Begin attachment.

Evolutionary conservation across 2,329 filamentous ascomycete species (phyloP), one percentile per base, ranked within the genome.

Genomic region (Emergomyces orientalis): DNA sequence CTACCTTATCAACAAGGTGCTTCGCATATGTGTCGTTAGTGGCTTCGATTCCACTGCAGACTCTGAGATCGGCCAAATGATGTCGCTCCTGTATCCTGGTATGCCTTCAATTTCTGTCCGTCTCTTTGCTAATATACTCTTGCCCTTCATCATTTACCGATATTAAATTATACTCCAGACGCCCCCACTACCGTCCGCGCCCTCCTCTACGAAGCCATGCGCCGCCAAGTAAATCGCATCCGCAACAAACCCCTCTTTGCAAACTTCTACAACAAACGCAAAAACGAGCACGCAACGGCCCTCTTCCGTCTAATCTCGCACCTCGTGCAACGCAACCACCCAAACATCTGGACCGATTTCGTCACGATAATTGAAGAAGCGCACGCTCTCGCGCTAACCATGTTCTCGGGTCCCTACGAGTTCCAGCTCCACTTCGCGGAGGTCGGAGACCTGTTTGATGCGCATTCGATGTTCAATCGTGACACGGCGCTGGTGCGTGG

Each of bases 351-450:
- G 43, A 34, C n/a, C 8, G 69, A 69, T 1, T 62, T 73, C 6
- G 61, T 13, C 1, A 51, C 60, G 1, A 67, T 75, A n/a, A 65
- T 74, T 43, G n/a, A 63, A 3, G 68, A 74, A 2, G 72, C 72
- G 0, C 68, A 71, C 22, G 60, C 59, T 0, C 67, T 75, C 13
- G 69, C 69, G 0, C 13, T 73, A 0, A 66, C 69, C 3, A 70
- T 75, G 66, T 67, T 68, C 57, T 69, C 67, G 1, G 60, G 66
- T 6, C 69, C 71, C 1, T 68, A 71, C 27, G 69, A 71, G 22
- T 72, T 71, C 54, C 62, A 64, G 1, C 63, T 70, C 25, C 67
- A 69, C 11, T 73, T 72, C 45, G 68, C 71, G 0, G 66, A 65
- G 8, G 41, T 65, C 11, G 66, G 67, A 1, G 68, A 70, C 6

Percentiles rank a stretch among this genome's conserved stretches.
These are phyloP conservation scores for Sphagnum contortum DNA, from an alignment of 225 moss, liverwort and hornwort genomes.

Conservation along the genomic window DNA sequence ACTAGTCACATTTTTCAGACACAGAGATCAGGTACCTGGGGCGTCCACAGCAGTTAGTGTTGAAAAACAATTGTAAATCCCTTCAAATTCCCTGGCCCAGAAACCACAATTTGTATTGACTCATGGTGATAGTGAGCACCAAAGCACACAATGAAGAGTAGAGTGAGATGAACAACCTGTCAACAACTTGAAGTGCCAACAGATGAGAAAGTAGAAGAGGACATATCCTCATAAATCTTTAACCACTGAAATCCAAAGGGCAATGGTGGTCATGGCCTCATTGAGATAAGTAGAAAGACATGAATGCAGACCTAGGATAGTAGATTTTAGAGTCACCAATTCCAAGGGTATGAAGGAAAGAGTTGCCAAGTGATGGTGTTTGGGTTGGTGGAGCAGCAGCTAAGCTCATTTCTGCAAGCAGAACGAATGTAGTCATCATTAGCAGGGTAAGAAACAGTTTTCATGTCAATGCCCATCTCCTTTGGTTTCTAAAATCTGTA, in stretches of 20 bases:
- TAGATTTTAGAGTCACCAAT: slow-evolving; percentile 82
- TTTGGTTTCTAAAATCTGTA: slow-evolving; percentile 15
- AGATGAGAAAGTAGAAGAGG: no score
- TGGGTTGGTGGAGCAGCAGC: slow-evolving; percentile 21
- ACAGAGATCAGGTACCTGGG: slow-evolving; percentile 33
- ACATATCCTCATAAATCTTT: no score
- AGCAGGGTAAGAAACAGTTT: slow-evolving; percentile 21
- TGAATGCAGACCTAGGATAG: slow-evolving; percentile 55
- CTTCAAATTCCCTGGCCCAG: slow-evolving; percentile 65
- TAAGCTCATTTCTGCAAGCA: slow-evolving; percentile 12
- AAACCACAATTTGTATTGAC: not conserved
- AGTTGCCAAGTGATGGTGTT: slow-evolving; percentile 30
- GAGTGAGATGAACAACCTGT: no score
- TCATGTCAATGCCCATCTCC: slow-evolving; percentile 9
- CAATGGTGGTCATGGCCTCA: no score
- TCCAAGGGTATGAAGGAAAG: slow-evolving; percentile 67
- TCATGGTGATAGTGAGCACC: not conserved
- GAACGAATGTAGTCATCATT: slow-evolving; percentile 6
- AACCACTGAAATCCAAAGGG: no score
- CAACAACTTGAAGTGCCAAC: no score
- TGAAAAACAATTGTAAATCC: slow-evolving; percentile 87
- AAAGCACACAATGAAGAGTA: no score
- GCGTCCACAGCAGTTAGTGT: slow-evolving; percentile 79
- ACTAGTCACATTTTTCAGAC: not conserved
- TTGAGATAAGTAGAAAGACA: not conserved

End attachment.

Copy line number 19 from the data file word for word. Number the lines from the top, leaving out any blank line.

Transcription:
- AGATGAGAAAGTAGAAGAGG: no score